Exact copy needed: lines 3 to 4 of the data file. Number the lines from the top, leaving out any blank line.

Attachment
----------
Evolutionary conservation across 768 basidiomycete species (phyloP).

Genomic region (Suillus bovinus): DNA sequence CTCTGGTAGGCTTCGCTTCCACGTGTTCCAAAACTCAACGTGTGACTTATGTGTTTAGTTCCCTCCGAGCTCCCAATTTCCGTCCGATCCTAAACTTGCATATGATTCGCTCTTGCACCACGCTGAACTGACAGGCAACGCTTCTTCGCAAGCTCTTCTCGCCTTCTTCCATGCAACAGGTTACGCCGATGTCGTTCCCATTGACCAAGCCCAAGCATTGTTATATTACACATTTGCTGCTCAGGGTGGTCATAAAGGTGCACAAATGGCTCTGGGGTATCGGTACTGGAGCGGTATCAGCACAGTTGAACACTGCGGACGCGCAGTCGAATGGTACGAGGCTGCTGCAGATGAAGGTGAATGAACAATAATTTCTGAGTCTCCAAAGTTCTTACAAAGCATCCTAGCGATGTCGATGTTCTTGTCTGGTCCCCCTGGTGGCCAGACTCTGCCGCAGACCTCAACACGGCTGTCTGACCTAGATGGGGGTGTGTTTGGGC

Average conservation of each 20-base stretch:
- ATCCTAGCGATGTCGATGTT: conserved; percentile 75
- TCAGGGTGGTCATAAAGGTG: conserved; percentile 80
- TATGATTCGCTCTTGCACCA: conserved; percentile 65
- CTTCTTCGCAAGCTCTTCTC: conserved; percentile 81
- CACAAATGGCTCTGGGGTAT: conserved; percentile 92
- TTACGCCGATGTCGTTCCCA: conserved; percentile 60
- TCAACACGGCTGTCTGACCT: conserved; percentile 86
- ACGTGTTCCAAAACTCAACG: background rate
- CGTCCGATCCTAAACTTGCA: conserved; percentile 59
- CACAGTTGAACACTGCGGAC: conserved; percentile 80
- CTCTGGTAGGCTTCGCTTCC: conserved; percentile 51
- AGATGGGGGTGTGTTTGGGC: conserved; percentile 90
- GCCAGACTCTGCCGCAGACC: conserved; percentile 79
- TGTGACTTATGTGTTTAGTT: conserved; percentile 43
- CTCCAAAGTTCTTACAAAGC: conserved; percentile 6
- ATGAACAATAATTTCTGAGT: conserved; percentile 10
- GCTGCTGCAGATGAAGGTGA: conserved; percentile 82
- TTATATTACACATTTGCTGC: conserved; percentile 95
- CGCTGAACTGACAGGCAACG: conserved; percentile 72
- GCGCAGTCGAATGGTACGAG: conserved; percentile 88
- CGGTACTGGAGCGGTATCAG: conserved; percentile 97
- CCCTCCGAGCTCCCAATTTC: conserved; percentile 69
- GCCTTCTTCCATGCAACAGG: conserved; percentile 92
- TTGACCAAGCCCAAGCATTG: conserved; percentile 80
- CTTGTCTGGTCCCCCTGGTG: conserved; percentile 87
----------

Average conservation of each 20-base stretch:
- ATCCTAGCGATGTCGATGTT: conserved; percentile 75